Sequential antibiotic therapy in the laboratory and in patients

Rapid switching between different antibiotics could prevent the evolution of resistance and lead to successful treatment of patients.

January 12, 2023

Recent research results from the Max-Planck-Institute for Evolutionary Biology in Plön (MPI) suggest that rapid switching of antibiotics during the treatment of a patient could successfully counteract the evolution of resistance. However, the optimal speed of switching the drugs depends on various factors. These include for example, the interaction between the drugs.

Laboratory experiments show that rapid switches between antibiotics can prevent the spread of resistance. Drug pairs that are collaterally sensitive could be particularly suitable for such therapies. This means that resistance to one drug causes the bacteria to become more sensitive to the other drug. However, the environmental conditions of the bacteria in the patient are clearly different from those in a laboratory. An important difference is that the drugs can be switched abruptly in the laboratory, whereas in the patient, natural degradation processes lead to fluctuating antibiotic concentrations. There may be phases in which the doses of consecutive drug administrations overlap. During such overlap phases, interactions between drugs may influence the evolutionary dynamics.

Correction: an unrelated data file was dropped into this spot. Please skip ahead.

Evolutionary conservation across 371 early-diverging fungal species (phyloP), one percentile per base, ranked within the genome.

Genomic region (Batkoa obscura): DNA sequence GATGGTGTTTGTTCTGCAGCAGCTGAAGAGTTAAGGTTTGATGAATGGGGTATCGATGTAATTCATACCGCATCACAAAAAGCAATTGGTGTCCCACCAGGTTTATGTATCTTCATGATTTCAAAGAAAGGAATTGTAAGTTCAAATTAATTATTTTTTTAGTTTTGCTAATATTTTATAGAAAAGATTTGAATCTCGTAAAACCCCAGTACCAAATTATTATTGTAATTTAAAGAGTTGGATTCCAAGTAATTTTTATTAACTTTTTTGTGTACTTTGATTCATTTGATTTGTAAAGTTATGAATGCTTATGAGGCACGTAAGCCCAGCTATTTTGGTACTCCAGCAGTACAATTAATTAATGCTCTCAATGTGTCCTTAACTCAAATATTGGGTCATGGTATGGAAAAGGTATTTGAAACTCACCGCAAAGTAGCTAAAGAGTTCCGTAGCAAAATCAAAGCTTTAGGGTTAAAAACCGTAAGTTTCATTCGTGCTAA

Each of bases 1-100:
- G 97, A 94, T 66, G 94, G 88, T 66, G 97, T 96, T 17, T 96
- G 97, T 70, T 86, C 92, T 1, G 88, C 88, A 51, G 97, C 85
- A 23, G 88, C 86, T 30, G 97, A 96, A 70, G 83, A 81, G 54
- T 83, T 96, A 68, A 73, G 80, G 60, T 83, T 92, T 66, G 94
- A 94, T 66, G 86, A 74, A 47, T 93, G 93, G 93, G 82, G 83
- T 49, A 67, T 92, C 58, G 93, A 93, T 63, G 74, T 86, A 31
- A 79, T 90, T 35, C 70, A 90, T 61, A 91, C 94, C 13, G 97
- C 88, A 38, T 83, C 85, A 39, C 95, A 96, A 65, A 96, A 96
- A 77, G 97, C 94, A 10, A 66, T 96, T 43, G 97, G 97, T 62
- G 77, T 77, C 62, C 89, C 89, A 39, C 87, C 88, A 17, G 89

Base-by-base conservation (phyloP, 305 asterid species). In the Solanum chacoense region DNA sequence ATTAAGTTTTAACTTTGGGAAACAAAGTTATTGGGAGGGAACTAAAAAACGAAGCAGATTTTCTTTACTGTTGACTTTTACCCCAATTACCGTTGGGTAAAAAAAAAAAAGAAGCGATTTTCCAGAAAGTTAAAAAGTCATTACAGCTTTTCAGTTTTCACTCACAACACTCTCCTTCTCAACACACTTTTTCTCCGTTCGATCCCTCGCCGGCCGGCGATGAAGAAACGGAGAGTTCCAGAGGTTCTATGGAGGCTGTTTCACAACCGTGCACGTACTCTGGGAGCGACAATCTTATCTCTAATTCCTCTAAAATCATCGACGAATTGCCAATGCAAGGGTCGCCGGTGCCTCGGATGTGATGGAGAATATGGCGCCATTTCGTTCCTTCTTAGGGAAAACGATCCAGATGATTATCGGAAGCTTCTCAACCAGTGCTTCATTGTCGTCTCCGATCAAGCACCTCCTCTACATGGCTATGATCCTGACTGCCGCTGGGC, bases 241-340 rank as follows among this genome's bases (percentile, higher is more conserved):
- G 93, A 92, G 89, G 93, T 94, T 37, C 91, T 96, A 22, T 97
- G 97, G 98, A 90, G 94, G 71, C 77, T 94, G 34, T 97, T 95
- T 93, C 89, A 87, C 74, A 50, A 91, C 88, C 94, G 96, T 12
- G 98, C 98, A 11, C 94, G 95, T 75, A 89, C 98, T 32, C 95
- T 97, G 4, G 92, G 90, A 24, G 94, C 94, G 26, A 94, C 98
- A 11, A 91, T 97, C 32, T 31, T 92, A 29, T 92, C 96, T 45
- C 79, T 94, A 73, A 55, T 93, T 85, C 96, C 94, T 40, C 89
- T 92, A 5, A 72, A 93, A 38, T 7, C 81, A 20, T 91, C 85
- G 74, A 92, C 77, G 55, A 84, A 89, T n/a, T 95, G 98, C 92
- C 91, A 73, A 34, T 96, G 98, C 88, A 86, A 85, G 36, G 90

Two comparative models

To close the gap between the laboratory and a possible clinical application, doctoral researcher Christin Nyhoegen and research group leader Dr. Hildegard Uecker of the Stochastic Evolutionary Dynamics research group at the MPI in Plön set up two mathematical models for comparison - a "laboratory model" and a pharmacokinetic-pharmacodynamic "patient model". The analysis shows that in the laboratory, the treatment in which drugs are switched at every administration always suppresses the bacterial population at least as well as treatments with slower switching. While this is also often true when treating patients, sometimes a slightly slower switching can be beneficial. This is especially true when the bacteria replicate slowly and the pharmacodynamic curve is steep or the drugs interact antagonistically. "Our results show that sequential therapy might work well not only in the laboratory but also in the patient. However, the optimal strategy may vary slightly," says Christin Nyhoegen.

Application in practice

When there is no resistance present before the treatment, collateral sensitivity does not provide a significant advantage unless the cell division rate is low and drugs are switched slowly. In contrast, drug-drug interactions have a major impact on the efficiency of treatments in which drugs are switched rapidly. This shows how important the interactions could be for the optimal selection of drug pairs.

Independent of the theoretical study, there are initial efforts to obtain indications of the effectiveness of sequential therapy in patients by means of observational studies. Results of this as well as of the theoretical study can provide a basis for the planning of randomised clinical trials, which, however, are not currently achievable.

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